H. G. Wells

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What is the symbolism and meaning in H.G. Wells' short story "The Beautiful Suit"?

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There are a number of distinct symbols in H.G. Wells’ short story “The Beautiful Suit” that contribute to its meaning.

The most obvious symbol is the “beautiful suit” itself. The mother insists the little man reserve the suit for special occasions, and she goes to great lengths to teach him...

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how to fold it and preserve it in pristine condition. She covers its shiny buttons and places tissue paper on spots that would show wear. The little man is limited to wearing the suit to church on Sundays that are perfect. He dreams of wearing the suit but respects his mother’s wishes.

But his mother told him "No." She told him he must take great care of his suit, for never would he have another nearly so fine; he must save it and save it, and only wear it on rare and great occasions.

The suit symbolizes waiting for the perfect moment to experience life. The little man pines away waiting for the perfect opportunity to wear what was supposed to be his wedding suit, while life passes him by. Instead of living a life filled with adventure and abandon, he waits for that ultimate moment. H.G. Wells implies that moment comes when it is too late to enjoy life because one never knows when it will end.

The night the little man wakes and has a feeling he needs to put on his suit is bathed in an exquisite moonlight. Moonlight and the moon are symbolic in literature. They speak of the passage of time, movement toward eternity, and are associated with immortality. Not only was the moon shining brightly the night he awoke with the need to wear the suit, but the sky was alight with stars, alluding to celestial beings.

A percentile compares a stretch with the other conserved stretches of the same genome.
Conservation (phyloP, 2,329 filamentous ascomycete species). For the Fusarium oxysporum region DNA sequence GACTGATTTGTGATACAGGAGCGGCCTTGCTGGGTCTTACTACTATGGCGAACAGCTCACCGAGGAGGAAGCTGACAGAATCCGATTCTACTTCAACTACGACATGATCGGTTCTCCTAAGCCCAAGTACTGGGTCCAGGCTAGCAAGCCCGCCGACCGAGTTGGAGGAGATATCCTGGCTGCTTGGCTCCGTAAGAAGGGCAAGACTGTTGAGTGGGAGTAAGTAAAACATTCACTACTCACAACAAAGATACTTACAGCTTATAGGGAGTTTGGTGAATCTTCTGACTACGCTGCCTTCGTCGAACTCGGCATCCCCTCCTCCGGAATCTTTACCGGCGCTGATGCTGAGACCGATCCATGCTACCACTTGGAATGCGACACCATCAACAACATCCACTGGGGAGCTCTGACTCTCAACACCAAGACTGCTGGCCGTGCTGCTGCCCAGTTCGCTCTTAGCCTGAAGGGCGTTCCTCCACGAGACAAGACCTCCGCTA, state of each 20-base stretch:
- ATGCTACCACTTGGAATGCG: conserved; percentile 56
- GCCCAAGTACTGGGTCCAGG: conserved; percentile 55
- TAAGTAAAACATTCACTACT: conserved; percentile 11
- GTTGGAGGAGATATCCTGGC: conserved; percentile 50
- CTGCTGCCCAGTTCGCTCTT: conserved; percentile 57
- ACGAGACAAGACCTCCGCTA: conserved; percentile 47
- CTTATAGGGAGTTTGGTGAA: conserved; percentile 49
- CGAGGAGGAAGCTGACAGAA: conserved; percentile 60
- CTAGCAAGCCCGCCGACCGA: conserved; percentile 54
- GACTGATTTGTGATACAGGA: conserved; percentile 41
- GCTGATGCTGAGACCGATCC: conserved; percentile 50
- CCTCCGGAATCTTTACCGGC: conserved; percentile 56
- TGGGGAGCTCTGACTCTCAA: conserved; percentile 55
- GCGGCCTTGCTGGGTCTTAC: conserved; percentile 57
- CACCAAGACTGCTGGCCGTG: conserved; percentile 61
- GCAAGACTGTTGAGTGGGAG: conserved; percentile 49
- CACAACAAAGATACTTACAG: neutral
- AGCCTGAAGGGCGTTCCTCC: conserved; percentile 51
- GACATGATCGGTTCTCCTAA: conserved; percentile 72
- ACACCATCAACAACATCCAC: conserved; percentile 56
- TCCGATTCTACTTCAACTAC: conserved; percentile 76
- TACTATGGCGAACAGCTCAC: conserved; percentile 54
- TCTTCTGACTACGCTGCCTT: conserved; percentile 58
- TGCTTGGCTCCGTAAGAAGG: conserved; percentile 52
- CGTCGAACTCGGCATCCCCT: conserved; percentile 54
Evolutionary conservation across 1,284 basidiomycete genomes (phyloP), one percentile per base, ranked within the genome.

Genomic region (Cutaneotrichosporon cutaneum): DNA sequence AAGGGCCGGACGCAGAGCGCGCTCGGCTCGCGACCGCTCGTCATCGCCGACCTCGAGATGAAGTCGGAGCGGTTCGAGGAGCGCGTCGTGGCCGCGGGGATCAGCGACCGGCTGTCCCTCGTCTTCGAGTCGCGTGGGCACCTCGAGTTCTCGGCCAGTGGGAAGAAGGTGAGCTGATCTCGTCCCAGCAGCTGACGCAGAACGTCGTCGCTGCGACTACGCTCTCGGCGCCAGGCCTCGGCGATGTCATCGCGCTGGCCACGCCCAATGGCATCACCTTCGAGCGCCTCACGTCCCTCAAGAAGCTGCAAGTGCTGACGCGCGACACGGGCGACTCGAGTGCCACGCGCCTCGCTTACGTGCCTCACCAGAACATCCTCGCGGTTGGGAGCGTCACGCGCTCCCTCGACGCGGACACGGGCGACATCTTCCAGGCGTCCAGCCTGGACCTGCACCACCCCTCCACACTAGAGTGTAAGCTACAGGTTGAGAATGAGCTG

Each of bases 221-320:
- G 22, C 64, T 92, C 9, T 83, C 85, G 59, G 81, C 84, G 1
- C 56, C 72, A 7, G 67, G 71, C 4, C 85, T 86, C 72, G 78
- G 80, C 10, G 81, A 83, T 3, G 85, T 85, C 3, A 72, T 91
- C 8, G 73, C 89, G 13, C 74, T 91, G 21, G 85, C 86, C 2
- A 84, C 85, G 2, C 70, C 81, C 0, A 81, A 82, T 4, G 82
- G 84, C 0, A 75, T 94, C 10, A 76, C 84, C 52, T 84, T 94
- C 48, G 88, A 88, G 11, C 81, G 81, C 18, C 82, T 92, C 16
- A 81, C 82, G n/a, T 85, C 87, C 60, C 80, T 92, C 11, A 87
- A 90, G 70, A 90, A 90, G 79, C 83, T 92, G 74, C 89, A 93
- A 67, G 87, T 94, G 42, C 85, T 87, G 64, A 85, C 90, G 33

Another symbol that Wells uses is the color silver. He describes the ponds as "bowl of silver moonshine," and the duck weed in the pond as "streaming silver." Again, silver is a symbol of fluidity, change, and movement.

Beyond the hedge he came to the duck-pond, or at least to what was the duck-pond by day. But by night it was a great bowl of silver moonshine all noisy with singing frogs, of wonderful silver moonshine twisted and clotted with strange patternings, and the little man ran down into its waters between the thin black rushes, knee-deep and waist-deep and to his shoulders, smiting the water to black and shining wavelets with either hand, swaying and shivering wavelets, amidst which the stars were netted in the tangled reflections of the brooding trees upon the bank.

The little man finally wore the suit without abandon on that night as he climbed out his moonlit window, and trudged through the hedge and the pond, into the field where he died. He was found dead in the precious suit. Before his death, he was happy he wore the suit, but in the end, it was saved for a special occasion. Instead of being his wedding suit, it was a death suit. His suit was ruined, but he had saved it for the ultimate ending; he died happy.

But his face was a face of such happiness that, had you seen it, you would have understood indeed how that he had died happy, never knowing that cool and streaming silver for the duckweed in the pond.

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